If you know of something that belongs on the agenda, please send it here. PLEASE, don’t forget to include the basics: who, what, when, where, and URL (if available).

Comments

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Gus
June 18th, 2011 | LINK

We should remember Hazard, KY when the New York legislators write ‘religious protections’ into marriage equality. From the cupcake wars in Indianapolis to this incident, the religious want a blanket exemption on discrimination. Some of the wording seems to give individuals the right to do what this man did, as long as he misquotes the Bible.

james
June 18th, 2011 | LINK

The Pavilion Pool is not a religious institution, but a public one. Rules and regulations about who can and cannot swim in a public pool must not be based on religion. Those rules must be available to the public. They should have been passed by the Parks Board or the City Council.

I would guess there is no rule in Hazard prohibiting gay people from swimming in the pool. The staff member acted beyond his authority and made it up on the spur of the moment out of personal animus towards gay people.

I would also guess, though, that neither the City of Hazard nor the State of Kentucky have laws prohibiting discrimination based on sexual orientation. Discrimination is wrong, but if the law does not protect against it, people of ill will can still practice it.

jpeckjr
June 18th, 2011 | LINK

I hope the march is a success. I’d go if I didn’t live in the Pacific Time Zone.

I hope the parents, siblings, and friends of the special needs folks who were forced to leave will go to the next Parks Board or City Council meeting to demand an explanation and an apology. That protest would be very powerful and wouldn’t be organized by “outside agitators.”

Don
June 18th, 2011 | LINK

Note: Agnes Goodsir was Australian born, not Austrian. Thanks for the mention of this important artist.

lurker
June 18th, 2011 | LINK

The Pavilion Pool is publicly owned, so presumably anti-discrimination laws trump the religious-based prejudices of any of its employees.

But what about Catholic owned hospitals that receive public funds? You could make a case that they can refuse to admit gay patients (or, more likely, refuse to acknowledge their families). But at the same time these hospitals take public dollars and take up a niche that could otherwise be filled by a secular institution(especially in rural areas where there is often only one hospital around).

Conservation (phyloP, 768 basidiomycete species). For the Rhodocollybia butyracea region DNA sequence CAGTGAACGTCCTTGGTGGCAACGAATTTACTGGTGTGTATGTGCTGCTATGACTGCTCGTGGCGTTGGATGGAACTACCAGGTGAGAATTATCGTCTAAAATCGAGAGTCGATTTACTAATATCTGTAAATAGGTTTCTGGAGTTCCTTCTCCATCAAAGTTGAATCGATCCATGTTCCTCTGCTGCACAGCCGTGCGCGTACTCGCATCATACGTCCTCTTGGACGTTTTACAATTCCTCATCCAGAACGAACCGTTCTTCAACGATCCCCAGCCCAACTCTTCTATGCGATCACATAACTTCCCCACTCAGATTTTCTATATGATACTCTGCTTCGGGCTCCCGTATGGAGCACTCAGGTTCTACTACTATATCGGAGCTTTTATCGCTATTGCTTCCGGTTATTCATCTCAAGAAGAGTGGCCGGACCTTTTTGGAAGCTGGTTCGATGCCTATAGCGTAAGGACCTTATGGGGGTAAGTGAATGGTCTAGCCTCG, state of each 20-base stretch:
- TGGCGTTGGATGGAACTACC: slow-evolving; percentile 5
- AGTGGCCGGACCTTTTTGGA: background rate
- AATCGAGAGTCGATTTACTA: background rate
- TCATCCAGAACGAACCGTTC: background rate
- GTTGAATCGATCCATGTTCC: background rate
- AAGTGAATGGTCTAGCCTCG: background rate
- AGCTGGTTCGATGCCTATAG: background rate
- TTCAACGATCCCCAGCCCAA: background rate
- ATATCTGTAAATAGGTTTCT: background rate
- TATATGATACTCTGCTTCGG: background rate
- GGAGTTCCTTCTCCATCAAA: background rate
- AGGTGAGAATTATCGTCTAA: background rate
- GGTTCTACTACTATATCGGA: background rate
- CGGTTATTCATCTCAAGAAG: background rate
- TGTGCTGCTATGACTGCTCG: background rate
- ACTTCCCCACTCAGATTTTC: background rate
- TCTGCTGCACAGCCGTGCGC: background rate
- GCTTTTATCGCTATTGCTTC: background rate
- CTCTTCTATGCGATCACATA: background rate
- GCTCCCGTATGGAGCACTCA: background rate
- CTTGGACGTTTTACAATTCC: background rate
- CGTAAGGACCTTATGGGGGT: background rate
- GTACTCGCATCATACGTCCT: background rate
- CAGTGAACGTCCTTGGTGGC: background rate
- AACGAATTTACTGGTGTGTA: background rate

Given the current trend in acceptance, hopefully these will be transitional growing pains problems that become more and more rare.

TomTallis
June 18th, 2011 | LINK

My husband is Austrian and we live in California. Every time he writes to his parents in Vienna he always has to include, Vienna, Austria, EUROPE! We’ve had several things go to Australia and, apparently, disappear into the Outback.

james
June 18th, 2011 | LINK

@lurker: Anti-discrimination laws trump the religious views of an employee only if those laws exist. As I noted, I doubt if either the city of Hazard or the State of Kentucky have laws barring discrimination on the basis of sexual orientation. I know it is not a protected class under federal non-discrimination laws.

Jutta
June 19th, 2011 | LINK

As you mention the Pride parade in Vienna, Austria, here are some of the youngest participants of Saturday’s parade: http://www.queernews.at/uploads/wast_kl.JPG

The city’s antidiscrimination department had “rainbow-families” as this year’s motto and had their car decorated as playground, with at times up to 10 or 12 toddlers playing there and even more following behind with their parents. The blond woman sitting on the car is our city-councilor for antidiscrimination, Sandra Frauenberger.